Germany urges troika ‘name and shame’ methods
Recommendations target members that ignore Brussels budget and reform policy
Wolfgang Schäuble: is critical that many EU members continue to ignore budget and reform recommendations from Brussels. Photograph: Eric Luke
In a joint paper, German finance minister Wolfgang Schäuble and economics minister Sigmar Gabriel suggest the EU-International Monetary Fund troika system – regular visits to capitals to maintain reform pressure, in private meetings and via the media – would be an effective way of bringing around recalcitrant reformers.
“In future it will be of considerable importance to increase the will for fiscal consolidation and [greater] competitiveness in all member states,” the two ministers write in their report, sent last week to the new European Commission, the Eurogroup and the Italian presidency of the European Council.
Crisis-era rulesThe two politicians are critical that many EU members continue to ignore budget and reform recommendations from Brussels, in spite of crisis-era rule changes which ostensibly oblige them to pay greater heed.
Noting the “limited success” of this method – an obvious nod in the direction of Paris and Rome – the two German politicians suggest it is time to get out the political thumbscrews.
Step one: oblige all member states to appoint high-ranking, dedicated officials to ensure that reform recommendations are not dealt with by lowly civil servants with no political clout.
Step two: copy the troika technique and hold reform talks in respective capital cities.
“In future the contacts and consultations should take place increasingly via the capitals, bringing in experts and decision-makers up to and including ministers,” they write. The German paper suggests the troika method used in Athens and Dublin could be used to “attract the attention of the broader public and exercise group pressure” on governments to meet, rather than ignore or dispute, their budget and reform commitments.
Step three: rather than a long shopping list of outstanding reforms, the German paper suggests the troika-lite makes clear, focused demands: “A low number of recommendations that concentrate on the important challenges would bring about greater attention in the discussion in the member state.”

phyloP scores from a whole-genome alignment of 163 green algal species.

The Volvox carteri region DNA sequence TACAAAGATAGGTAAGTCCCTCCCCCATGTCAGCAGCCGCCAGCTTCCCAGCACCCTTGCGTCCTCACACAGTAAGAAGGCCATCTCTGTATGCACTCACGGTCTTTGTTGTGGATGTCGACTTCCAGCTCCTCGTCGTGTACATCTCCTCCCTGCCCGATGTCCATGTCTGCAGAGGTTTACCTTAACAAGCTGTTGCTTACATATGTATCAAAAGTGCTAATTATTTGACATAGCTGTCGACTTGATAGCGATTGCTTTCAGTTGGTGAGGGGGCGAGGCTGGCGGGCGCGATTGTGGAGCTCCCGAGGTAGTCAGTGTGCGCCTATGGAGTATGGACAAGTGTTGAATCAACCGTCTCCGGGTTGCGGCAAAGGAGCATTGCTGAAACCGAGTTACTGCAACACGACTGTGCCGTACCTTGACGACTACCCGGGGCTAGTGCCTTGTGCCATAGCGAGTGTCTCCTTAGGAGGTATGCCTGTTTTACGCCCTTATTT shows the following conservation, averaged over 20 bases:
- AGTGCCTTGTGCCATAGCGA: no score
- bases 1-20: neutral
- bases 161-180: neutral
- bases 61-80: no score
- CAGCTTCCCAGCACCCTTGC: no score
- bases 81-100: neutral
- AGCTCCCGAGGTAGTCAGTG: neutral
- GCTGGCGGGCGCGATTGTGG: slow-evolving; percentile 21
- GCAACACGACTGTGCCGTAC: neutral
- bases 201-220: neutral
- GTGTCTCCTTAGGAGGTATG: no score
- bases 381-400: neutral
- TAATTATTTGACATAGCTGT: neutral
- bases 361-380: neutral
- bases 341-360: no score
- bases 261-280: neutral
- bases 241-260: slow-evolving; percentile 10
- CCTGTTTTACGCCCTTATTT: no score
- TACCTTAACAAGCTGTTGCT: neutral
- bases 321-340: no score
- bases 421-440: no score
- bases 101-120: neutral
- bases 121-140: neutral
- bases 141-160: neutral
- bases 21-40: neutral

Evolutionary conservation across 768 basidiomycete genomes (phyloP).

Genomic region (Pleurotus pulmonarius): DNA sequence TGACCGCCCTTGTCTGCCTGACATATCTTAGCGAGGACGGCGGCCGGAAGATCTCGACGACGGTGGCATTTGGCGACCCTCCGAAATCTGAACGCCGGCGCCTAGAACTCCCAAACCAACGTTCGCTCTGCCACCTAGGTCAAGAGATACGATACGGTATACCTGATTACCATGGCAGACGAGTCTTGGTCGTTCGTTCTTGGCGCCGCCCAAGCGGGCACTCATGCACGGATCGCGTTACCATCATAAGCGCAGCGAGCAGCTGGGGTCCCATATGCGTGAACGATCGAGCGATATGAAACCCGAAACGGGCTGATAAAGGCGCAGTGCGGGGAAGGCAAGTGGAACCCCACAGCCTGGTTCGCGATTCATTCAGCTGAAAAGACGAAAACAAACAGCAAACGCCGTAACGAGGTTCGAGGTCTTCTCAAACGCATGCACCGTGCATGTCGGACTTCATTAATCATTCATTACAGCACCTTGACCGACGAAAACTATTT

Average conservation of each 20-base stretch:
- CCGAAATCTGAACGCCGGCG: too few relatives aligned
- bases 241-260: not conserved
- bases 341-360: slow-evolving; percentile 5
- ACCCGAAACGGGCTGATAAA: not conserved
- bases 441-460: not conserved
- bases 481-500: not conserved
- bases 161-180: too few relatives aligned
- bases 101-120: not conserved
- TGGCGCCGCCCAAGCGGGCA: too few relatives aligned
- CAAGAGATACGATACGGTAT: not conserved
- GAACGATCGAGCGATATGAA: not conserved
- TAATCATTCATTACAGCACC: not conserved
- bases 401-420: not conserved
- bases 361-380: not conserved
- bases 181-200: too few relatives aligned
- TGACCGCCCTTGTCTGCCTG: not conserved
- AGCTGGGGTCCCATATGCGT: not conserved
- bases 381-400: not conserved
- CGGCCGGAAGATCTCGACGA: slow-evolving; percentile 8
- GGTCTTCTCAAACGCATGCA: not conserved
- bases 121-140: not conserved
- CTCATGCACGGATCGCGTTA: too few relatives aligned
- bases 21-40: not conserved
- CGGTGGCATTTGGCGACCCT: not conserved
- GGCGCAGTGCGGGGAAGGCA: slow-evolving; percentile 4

Step four: rather than allow member states kick reform cans down the road – again, Paris and Rome are not mentioned but clearly on Berlin’s mind – binding deadlines to meet reform goals should be named by the visitors from Brussels. “This increases pressure on the member states to implement urgent measures,” the report adds.
Should a member state not stick to the agreed reform line, Dr Schäuble and Mr Gabriel suggest the commission should cut off EU funds, such as from structural and investment programmes.
For Der Spiegel, which prints extracts of the report, the Schäuble-Gabriel paper marks Berlin’s belated return to the so-called community method – doing EU business via the commission – after crisis years of agreeing policy via EU capitals, the so-called intergovernmental method.
Closer unionThe paper’s co-author Wolfgang Schäuble is considered more of an adherent of the community method than German leader Angela Merkel. For the finance minister, the paper marks part of a wider campaign to restart the EU debate on closer political and fiscal union.
On a visit to Dublin on Friday, Dr Schäuble said it was urgent for leaders to “figure out possible options to get Europe more integrated” and that, if necessary, he would back EU treaty change.
According to Der Spiegel, EU reform was on Dr Schäuble’s mind during a recent finance ministry conference for diplomats and economists.
In remarks to his audience, the finance minister reminded them of the benefits and innovations a closer economic union would bring: a continent-wide EU unemployment benefit or even jointly issued EU sovereign debt, so-called eurobonds.